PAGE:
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Asian stocks slip following record Wall Street charge

August 26, 2021 GMT
FILE - Traders work on the floor of the New York Stock Exchange, Monday, July 19, 2021. Stocks are off to a mixed start on Wall Street as big tech companies gain while health care and other sectors fall. The S&P 500 was little changed in the early going Wednesday, Aug. 25, 2021 a day after setting its 50th record high for the year. (AP Photo/Richard Drew, file)
FILE - Traders work on the floor of the New York Stock Exchange, Monday, July 19, 2021. Stocks are off to a mixed start on Wall Street as big tech companies gain while health care and other sectors fall. The S&P 500 was little changed in the early going Wednesday, Aug. 25, 2021 a day after setting its 50th record high for the year. (AP Photo/Richard Drew, file)
FILE - Traders work on the floor of the New York Stock Exchange, Monday, July 19, 2021. Stocks are off to a mixed start on Wall Street as big tech companies gain while health care and other sectors fall. The S&P 500 was little changed in the early going Wednesday, Aug. 25, 2021 a day after setting its 50th record high for the year. (AP Photo/Richard Drew, file)

SINGAPORE (AP) — Asian stocks slipped Thursday following a charge on Wall Street that drove indices to all-time highs for the second straight day.

Japan’s benchmark Nikkei 225 fell 0.1% to 27,693.42 and Hong Kong’s Hang Seng gave up 1% to 25,440.41. The Shanghai Composite was down 0.5% at 3,521.76.

Australia’s S&P/ASX 200 retreated 0.3% to 7,508.20. The Kospi in South Korea lost 0.6% to 3,129.08 after the country’s central bank raised its policy rate by 25 basis points, in a move that could quell rising household debt.

Shares rose Malaysia and Thailand, fell in Indonesia and stayed flat in Singapore.

Investors are awaiting more clarity on Chinese regulatory reforms and their impact on the technology sector.

Chinese technology stocks had rallied earlier this week as a share buyback by games and social media giant Tencent Holding Ltd. boosted sentiment. The firm’s Hong Kong-listed shares rose 0.1% on Thursday.

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“After some renewed sentiments brought about by bottom-fishing from institutional investors and Tencent’s share buyback, investors may seem to be on hold for now as they look towards further clarity on the regulatory reforms, which is unlikely to conclude in the near term,” Yeap Jun Rong of IG said.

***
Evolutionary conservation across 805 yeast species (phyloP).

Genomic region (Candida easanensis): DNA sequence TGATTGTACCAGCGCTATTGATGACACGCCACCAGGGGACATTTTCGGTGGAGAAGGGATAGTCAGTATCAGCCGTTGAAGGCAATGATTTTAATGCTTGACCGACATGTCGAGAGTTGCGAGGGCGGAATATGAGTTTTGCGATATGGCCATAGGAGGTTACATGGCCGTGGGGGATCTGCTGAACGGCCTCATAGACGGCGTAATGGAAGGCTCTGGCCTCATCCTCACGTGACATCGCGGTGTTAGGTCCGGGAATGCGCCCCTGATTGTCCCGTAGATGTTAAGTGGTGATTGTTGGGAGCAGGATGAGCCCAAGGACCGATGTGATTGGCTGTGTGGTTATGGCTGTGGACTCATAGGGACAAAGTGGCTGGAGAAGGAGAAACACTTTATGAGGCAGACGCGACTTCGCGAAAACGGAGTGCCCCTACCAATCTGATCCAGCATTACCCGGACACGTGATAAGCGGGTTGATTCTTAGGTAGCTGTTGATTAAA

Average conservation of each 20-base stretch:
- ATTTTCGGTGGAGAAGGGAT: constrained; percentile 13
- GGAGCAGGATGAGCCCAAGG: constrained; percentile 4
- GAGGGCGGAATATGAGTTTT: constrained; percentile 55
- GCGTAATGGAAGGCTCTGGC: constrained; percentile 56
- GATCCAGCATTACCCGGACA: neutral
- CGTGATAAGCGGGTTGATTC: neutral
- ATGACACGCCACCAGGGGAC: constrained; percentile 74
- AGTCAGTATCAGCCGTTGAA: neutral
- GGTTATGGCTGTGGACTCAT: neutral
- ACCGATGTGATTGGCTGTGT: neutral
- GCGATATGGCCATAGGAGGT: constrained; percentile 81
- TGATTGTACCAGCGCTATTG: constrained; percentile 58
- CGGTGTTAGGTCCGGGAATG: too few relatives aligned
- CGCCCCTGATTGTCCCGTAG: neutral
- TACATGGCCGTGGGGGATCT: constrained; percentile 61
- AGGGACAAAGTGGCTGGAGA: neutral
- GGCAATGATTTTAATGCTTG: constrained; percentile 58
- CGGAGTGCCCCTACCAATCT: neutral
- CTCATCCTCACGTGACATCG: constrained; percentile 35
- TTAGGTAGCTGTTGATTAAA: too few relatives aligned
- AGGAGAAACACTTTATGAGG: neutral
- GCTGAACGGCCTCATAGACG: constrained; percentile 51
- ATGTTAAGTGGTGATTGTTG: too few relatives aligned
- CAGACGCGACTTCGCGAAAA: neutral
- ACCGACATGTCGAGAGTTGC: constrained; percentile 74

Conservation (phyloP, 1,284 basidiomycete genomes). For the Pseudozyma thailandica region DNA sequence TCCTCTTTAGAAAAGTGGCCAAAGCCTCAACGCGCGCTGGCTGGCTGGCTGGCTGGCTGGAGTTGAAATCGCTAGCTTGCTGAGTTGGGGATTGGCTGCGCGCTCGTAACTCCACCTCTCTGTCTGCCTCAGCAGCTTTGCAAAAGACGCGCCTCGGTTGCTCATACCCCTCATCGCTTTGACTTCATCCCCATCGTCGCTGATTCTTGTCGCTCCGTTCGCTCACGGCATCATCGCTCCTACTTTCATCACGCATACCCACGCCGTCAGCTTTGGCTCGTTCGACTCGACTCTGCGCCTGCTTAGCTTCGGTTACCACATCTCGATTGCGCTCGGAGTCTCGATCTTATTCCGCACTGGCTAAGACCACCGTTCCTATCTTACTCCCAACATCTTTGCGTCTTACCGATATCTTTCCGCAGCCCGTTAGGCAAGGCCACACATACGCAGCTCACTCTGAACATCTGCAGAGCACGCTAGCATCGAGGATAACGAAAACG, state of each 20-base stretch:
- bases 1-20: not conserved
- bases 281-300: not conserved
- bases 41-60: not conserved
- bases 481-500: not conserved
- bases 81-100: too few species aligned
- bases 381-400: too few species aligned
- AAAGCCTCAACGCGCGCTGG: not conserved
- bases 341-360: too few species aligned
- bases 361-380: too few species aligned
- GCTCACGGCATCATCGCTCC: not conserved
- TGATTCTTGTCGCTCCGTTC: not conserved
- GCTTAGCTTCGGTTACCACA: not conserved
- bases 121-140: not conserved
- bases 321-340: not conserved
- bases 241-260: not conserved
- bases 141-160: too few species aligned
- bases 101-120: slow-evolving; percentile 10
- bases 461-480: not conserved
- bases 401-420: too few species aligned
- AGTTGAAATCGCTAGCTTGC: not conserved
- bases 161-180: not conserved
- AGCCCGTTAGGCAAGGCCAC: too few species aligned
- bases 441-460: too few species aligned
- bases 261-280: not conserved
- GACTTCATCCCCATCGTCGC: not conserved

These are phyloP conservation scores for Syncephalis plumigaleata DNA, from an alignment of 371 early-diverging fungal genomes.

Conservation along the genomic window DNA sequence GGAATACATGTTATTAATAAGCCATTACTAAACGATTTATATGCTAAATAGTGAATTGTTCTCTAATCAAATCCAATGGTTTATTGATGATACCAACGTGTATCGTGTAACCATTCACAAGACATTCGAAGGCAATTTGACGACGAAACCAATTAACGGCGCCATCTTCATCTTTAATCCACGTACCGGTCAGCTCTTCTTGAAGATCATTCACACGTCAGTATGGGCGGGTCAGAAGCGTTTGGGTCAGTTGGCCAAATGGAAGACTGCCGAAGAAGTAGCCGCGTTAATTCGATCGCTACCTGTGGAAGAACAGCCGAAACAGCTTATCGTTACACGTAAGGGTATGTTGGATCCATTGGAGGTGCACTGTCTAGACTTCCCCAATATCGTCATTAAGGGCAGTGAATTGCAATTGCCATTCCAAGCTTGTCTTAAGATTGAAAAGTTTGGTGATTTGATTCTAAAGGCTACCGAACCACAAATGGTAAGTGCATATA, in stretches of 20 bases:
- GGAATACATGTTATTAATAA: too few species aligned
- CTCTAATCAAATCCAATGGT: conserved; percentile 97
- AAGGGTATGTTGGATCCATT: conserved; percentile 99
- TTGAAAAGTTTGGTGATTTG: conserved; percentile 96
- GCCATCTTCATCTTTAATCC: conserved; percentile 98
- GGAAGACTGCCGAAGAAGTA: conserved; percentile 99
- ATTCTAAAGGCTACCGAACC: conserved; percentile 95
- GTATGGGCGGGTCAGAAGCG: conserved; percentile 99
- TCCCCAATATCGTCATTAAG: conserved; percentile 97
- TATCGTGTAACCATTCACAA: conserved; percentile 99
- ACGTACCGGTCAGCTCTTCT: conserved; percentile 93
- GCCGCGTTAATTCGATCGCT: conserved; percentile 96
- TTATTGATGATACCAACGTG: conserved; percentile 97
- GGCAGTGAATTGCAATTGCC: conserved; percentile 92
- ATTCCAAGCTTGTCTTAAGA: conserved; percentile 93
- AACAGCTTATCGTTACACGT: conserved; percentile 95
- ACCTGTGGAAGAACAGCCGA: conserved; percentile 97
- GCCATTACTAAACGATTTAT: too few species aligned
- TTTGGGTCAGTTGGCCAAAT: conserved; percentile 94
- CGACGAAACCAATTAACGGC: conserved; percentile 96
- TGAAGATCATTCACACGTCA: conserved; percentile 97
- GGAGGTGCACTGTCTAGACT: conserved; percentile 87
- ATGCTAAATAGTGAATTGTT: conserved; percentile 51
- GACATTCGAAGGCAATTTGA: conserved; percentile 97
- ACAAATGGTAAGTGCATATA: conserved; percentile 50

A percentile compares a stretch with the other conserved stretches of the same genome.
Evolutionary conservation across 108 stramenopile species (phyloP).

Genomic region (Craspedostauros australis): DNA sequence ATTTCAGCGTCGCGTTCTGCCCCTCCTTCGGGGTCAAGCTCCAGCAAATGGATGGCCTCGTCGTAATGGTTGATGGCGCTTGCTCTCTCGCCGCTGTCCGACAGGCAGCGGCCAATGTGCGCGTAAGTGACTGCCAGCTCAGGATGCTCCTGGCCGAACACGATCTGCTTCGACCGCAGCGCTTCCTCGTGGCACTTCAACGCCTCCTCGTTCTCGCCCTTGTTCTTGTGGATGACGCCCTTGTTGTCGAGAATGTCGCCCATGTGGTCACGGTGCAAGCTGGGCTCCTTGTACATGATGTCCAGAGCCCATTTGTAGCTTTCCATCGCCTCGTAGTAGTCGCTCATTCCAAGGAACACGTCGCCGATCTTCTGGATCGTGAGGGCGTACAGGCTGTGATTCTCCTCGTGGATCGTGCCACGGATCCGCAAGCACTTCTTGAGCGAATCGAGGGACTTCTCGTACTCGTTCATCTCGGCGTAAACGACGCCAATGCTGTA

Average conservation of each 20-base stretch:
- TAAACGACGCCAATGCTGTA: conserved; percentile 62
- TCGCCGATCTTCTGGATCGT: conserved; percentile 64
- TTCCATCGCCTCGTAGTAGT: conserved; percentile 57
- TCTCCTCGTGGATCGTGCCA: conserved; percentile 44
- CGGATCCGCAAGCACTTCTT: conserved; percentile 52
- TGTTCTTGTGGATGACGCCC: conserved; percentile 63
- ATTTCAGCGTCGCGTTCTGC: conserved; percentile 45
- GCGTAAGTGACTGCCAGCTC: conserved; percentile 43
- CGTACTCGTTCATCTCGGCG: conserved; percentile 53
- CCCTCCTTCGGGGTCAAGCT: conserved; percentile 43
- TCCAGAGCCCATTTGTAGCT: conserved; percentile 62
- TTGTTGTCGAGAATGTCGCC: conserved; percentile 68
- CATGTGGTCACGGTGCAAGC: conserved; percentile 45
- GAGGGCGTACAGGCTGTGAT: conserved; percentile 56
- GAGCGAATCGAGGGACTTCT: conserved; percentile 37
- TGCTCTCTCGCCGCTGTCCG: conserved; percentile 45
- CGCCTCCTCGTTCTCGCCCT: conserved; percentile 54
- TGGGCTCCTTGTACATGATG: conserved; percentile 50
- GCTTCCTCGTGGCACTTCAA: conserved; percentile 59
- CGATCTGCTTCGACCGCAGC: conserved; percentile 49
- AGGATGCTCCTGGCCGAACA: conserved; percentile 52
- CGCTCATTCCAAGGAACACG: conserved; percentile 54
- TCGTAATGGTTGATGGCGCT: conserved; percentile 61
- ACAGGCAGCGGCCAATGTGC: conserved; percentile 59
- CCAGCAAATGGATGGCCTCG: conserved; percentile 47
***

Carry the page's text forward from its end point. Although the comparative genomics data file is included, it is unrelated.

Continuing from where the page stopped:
They are also looking toward the Federal Reserve’s annual convention in Jackson Hole, Wyoming, which begins Thursday. Fed Chair Jerome Powell is scheduled to speak at the convention on Friday.

Investors are betting that Fed officials will remain in a “wait and see” mode regarding inflation, since most policymakers believe any inflation earlier this year would be temporary and the rise in COVID-19 cases has made some economists worried.

“Fact is, markets dig perceptions of Jackson Hole shifting from a harbinger of tightening to assurance of digging in on accommodation as global economies digs out of the pandemic,” said Venkateswaran Lavanya of Mizuho Bank.

Over on Wall Street on Wednesday, financial and energy companies led the S&P 500 to another all-time high. The benchmark edged up 0.2% to close at 4,496.19 on Wednesday.

The Dow Jones Industrial Average rose 0.1% to 35,405.50. Meanwhile, the Nasdaq gained 0.2% to 15,041.86, which was also an all-time high.

In energy markets, benchmark U.S. crude shed 40 cents to $67.96 per barrel in electronic trading on the New York Mercantile Exchange. Brent crude, used as the price basis for international oils, dropped 29 cents to $71.96.

The dollar fell to 109.95 yen from Wednesday’s 109.98 yen. The euro declined to $1.1765 from $1.1776.